The persistent interpretation problem for quantum mechanics may indicate an unwillingness to consider unpalatable assumptions that could open the way toward progress. With this in mind, I focus on the work of David Bohm, whose earlier work has been more influential than that of his later. As I’ll discuss, I believe two assumptions play a strong role in explaining the disparity: 1) that theories in physics must be grounded in mathematical structure and 2) that consciousness must supervene on material (...) processes. I’ll argue that the first assumption appears to lead us toward Everett’s many worlds interpretation, which suggests a red flag. I’ll also argue that the second assumption is suspect due to the persistent explanatory gap for consciousness. Later, I explore ways that Bohm’s later work holds some promise in providing a better fit with our world, both phenomenologically and empirically. Also, I’ll address the possible problem of realism. (shrink)
Scientific realism is the view that our best scientific theories can be regarded as (approximately) true. This is connected with the view that science, physics in particular, and metaphysics could (and should) inform one another: on the one hand, science tells us what the world is like, and on the other hand, metaphysical principles allow us to select between the various possible theories which are underdetermined by the data. Nonetheless, quantum mechanics has always been regarded as, at best, puzzling, (...) if not contradictory. As such, it has been considered for a long time at odds with scientific realism, and thus a naturalized quantum metaphysics was deemed impossible. Luckily, now we have manyquantum theories compatible with a realist interpretation. However, scientific realists assumed that the wave-function, regarded as the principal ingredient of quantum theories, had to represent a physical entity, and because of this they struggled with quantum superpositions. In this paper I discuss a particular approach which makes quantum mechanics compatible with scientific realism without doing that. In this approach, the wave-function does not represent matter which is instead represented by some spatio-temporal entity dubbed the primitive ontology: point-particles, continuous matter fields, space-time events. I argue how within this framework one develops a distinctive theory-construction schema, which allows to perform a more informed theory evaluation by analyzing the various ingredients of the approach and their inter-relations. (shrink)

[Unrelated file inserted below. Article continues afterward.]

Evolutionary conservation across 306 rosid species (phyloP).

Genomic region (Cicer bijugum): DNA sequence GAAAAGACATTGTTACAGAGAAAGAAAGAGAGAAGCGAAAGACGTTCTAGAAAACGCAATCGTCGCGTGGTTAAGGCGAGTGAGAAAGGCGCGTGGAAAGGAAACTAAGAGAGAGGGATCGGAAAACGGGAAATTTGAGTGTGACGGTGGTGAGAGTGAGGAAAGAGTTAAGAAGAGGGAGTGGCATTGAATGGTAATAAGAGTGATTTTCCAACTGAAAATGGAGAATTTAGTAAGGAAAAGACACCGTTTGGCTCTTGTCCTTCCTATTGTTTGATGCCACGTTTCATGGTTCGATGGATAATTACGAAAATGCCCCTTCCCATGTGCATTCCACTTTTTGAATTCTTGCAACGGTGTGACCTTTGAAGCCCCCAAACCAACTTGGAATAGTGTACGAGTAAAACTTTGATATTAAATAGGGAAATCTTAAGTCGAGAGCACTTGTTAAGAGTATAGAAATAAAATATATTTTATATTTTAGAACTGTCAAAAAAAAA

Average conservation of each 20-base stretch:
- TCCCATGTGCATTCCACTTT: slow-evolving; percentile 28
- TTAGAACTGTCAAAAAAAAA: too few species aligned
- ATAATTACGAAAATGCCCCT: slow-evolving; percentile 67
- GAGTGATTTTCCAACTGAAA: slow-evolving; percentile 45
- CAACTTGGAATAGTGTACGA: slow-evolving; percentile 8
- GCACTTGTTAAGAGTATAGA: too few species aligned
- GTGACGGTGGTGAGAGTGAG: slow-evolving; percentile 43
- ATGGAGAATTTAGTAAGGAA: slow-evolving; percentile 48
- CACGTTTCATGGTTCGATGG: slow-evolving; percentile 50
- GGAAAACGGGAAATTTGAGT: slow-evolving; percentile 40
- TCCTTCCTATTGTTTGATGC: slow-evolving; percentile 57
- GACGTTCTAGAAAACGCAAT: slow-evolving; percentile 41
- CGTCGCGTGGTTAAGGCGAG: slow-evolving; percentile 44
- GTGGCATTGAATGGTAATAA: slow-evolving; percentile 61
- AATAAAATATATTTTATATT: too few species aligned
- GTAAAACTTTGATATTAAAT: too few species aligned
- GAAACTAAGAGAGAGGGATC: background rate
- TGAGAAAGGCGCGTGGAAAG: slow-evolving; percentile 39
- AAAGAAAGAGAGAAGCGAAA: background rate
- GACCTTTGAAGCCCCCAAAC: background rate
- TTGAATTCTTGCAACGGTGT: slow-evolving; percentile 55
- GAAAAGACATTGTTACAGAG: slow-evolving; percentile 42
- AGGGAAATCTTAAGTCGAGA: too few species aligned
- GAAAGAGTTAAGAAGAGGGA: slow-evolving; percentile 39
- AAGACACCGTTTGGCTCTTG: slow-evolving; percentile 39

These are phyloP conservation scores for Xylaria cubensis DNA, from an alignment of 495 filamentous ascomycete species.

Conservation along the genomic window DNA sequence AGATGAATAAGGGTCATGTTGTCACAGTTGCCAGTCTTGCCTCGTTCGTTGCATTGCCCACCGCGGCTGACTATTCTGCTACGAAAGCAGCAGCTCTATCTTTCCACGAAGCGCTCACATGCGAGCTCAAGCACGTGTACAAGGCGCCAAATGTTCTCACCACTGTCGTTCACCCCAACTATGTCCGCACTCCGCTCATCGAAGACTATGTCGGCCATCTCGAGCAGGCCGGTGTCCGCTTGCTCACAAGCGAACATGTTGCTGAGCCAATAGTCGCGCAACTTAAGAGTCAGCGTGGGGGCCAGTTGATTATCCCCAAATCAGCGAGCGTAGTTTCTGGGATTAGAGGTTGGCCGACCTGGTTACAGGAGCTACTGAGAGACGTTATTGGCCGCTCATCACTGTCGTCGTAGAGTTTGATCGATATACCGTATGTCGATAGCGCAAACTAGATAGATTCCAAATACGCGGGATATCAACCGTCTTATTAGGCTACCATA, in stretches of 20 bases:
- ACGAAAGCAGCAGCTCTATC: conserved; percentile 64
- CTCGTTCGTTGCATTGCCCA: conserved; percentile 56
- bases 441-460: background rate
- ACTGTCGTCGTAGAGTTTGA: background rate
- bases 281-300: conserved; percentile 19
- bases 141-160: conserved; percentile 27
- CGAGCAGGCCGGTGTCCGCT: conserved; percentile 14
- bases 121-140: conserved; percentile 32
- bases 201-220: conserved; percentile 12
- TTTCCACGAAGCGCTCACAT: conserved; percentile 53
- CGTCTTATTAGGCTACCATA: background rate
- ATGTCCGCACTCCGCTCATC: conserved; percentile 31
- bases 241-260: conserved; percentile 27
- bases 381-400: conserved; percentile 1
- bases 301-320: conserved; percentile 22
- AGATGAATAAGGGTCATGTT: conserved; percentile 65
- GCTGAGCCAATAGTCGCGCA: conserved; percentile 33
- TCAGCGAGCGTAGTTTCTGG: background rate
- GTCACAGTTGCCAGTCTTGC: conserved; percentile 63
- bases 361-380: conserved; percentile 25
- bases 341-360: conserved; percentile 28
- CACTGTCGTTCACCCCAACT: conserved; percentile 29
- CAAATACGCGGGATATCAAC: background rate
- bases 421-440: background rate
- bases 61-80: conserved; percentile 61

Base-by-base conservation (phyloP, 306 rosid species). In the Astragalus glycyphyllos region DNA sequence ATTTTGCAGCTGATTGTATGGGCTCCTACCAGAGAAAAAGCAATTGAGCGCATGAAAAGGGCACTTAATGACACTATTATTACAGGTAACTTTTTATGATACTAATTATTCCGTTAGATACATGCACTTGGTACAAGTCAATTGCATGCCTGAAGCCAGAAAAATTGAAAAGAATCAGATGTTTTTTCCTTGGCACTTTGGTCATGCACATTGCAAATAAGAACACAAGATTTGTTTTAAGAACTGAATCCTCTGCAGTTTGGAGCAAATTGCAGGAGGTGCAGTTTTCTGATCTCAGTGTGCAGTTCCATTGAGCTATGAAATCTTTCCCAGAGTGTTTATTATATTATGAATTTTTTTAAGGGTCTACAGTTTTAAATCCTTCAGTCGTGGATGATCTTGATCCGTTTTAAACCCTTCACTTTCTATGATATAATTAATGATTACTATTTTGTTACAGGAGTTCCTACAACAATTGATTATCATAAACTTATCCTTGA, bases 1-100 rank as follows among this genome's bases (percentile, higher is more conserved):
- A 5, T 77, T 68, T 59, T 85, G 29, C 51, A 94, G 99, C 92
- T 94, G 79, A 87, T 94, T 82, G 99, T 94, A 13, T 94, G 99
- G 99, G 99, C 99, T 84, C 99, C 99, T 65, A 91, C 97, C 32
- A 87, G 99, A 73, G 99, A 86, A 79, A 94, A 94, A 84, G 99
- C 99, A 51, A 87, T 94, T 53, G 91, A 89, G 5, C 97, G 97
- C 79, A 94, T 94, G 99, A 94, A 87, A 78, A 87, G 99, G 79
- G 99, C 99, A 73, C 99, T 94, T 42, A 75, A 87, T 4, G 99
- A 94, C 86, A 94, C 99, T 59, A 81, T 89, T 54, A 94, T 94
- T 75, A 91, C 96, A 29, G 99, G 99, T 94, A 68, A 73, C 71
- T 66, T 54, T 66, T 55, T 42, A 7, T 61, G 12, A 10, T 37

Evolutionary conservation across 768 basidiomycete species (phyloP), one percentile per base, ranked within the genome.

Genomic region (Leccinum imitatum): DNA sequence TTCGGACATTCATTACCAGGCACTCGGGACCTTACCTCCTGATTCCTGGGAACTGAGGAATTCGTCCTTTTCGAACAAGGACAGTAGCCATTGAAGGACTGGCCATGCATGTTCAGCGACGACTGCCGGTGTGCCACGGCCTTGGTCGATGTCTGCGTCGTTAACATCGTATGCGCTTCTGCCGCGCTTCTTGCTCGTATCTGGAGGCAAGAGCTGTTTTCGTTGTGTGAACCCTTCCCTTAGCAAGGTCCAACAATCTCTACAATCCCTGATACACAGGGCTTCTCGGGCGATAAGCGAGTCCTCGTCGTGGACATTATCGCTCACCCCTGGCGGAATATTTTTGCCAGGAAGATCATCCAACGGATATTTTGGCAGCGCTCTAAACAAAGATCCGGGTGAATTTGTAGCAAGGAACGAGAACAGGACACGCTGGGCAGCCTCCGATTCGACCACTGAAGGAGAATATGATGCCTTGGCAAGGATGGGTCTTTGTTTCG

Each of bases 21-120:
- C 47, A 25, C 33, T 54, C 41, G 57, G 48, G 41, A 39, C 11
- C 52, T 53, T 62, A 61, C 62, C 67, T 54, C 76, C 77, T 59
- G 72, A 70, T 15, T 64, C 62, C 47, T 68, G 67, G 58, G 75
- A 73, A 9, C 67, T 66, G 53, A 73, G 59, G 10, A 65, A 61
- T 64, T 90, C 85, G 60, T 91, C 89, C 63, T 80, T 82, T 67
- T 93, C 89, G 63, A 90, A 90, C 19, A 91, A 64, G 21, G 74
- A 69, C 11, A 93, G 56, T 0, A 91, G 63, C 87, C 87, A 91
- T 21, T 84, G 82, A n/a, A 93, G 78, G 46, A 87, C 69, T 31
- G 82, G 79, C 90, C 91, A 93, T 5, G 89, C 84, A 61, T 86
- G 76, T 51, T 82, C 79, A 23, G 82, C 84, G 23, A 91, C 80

This paper puts forward the hypothesis that the distinctive features of quantum statistics are exclusively determined by the nature of the properties it describes. In particular, all statistically relevant properties of identical quantum particles in many-particle systems are conjectured to be irreducible, ‘inherent’ properties only belonging to the whole system. This allows one to explain quantum statistics without endorsing the ‘Received View’ that particles are non-individuals, or postulating that quantum systems obey peculiar probability distributions, or (...) assuming that there are primitive restrictions on the range of states accessible to such systems. With this, the need for an unambiguously metaphysical explanation of certain physical facts is acknowledged and satisfied. (shrink)